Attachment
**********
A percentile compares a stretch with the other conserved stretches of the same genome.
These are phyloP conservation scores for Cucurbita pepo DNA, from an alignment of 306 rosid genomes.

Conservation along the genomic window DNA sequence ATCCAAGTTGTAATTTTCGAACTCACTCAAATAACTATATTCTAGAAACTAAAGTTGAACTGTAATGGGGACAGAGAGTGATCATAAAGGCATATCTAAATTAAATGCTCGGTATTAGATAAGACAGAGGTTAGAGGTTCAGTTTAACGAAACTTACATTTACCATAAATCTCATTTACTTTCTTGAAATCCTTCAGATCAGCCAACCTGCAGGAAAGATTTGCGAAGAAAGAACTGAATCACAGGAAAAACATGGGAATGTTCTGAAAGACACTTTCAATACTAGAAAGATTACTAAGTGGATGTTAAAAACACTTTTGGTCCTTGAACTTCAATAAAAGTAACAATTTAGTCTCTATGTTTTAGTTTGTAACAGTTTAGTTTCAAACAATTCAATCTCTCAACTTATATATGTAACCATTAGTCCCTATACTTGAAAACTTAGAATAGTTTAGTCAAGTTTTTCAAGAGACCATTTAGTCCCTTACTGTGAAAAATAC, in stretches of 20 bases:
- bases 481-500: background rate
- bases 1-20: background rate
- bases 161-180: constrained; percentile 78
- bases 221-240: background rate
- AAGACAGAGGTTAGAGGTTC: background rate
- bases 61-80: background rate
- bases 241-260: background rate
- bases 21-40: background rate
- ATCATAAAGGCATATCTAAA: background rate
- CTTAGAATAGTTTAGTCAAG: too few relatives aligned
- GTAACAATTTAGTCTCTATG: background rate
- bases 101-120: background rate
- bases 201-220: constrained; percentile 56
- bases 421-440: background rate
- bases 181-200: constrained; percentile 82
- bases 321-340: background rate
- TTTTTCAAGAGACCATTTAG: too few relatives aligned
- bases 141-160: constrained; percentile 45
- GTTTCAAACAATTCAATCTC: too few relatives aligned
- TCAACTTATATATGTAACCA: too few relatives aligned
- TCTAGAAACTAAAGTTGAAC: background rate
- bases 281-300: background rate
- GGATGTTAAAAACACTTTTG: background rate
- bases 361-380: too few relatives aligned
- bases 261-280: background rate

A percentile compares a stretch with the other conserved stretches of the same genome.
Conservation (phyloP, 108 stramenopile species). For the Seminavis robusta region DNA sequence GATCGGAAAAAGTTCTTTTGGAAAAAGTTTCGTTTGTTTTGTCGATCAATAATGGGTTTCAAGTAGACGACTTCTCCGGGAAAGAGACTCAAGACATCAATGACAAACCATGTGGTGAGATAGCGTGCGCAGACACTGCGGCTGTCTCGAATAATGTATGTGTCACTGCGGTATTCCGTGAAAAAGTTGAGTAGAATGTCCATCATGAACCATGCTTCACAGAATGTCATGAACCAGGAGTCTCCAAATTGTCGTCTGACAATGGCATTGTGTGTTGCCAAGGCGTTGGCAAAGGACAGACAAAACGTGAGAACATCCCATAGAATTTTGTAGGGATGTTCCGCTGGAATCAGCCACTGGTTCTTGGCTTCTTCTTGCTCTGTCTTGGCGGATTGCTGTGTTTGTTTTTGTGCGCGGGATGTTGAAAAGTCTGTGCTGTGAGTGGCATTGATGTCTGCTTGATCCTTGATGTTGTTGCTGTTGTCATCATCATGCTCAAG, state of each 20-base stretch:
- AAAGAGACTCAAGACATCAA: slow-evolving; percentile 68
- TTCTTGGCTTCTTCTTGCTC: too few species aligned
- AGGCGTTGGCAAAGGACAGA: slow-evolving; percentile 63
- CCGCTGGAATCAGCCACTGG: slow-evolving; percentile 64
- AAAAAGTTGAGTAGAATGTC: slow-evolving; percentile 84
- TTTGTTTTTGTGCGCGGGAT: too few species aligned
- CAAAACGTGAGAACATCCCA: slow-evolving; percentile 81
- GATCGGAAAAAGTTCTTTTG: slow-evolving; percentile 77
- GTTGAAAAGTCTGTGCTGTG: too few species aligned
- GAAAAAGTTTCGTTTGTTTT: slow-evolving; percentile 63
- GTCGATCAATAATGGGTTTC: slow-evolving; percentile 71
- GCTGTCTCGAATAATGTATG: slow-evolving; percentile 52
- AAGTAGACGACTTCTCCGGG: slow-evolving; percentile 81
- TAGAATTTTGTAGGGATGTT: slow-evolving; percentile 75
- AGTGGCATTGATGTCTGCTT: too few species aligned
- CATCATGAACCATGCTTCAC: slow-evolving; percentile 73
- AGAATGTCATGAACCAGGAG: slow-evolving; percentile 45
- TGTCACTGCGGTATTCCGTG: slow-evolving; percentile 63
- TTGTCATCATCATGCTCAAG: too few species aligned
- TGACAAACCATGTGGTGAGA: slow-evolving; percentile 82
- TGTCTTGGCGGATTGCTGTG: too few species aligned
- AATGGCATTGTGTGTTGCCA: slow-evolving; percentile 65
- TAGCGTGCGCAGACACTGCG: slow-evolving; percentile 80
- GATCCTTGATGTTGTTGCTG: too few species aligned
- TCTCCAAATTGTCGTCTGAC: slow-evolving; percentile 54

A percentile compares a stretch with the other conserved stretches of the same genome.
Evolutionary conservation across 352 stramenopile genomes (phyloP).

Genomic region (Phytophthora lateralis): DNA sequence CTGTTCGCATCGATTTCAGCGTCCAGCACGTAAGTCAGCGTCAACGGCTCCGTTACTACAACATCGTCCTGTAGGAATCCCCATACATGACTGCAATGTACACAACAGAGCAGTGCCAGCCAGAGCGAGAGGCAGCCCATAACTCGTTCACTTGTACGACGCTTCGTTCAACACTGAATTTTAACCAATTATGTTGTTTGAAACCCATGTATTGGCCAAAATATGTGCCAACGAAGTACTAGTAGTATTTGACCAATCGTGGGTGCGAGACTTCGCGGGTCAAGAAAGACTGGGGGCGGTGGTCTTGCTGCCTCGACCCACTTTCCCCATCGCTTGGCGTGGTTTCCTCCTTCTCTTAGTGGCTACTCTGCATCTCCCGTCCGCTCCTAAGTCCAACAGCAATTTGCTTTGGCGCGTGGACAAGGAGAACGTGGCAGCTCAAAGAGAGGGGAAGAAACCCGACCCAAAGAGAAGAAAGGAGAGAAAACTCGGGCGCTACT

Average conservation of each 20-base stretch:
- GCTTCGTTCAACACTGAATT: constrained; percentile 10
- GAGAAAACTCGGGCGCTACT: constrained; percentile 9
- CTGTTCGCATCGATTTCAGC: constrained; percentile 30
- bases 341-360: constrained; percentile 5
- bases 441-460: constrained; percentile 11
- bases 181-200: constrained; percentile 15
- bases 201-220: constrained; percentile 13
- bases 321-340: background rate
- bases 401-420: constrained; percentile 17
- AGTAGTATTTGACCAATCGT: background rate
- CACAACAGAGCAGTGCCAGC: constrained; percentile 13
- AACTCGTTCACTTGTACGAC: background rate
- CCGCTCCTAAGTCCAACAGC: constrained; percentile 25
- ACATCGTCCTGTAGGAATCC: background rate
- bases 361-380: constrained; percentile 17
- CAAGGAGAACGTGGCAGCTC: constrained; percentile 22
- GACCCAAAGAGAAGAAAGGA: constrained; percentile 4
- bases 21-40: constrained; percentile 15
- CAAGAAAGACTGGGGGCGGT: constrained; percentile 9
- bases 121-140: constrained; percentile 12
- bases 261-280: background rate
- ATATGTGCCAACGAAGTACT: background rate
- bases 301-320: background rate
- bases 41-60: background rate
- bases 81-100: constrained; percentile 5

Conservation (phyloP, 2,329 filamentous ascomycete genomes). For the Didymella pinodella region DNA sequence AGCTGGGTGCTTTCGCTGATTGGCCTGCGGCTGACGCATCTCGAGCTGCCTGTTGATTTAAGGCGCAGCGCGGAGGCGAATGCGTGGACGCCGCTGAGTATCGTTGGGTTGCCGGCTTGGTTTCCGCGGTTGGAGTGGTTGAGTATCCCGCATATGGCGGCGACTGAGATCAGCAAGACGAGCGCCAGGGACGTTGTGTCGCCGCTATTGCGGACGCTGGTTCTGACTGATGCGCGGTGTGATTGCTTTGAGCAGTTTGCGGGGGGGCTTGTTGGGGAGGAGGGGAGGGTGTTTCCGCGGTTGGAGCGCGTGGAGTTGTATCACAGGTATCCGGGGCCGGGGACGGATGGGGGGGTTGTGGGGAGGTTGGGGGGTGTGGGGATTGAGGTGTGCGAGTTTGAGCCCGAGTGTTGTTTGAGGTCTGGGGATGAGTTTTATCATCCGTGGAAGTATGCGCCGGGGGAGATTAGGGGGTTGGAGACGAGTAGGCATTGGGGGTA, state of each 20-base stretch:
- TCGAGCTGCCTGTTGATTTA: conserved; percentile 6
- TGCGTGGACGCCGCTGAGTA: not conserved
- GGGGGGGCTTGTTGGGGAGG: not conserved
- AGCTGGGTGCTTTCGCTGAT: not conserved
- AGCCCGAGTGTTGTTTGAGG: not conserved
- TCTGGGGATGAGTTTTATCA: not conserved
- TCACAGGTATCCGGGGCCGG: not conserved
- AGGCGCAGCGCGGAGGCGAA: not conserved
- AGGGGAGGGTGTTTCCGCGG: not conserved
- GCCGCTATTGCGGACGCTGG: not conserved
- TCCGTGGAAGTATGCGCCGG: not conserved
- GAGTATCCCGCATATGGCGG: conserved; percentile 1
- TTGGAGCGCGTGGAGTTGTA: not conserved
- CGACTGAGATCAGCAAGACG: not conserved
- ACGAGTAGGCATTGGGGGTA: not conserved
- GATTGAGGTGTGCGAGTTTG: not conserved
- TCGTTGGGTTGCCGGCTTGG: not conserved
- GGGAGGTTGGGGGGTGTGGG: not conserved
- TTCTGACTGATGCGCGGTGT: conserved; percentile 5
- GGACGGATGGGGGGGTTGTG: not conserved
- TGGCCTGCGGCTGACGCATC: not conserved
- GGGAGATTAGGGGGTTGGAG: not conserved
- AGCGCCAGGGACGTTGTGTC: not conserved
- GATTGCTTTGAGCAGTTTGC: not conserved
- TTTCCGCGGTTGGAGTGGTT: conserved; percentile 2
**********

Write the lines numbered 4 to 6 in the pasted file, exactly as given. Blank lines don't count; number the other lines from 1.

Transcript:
- bases 481-500: background rate
- bases 1-20: background rate
- bases 161-180: constrained; percentile 78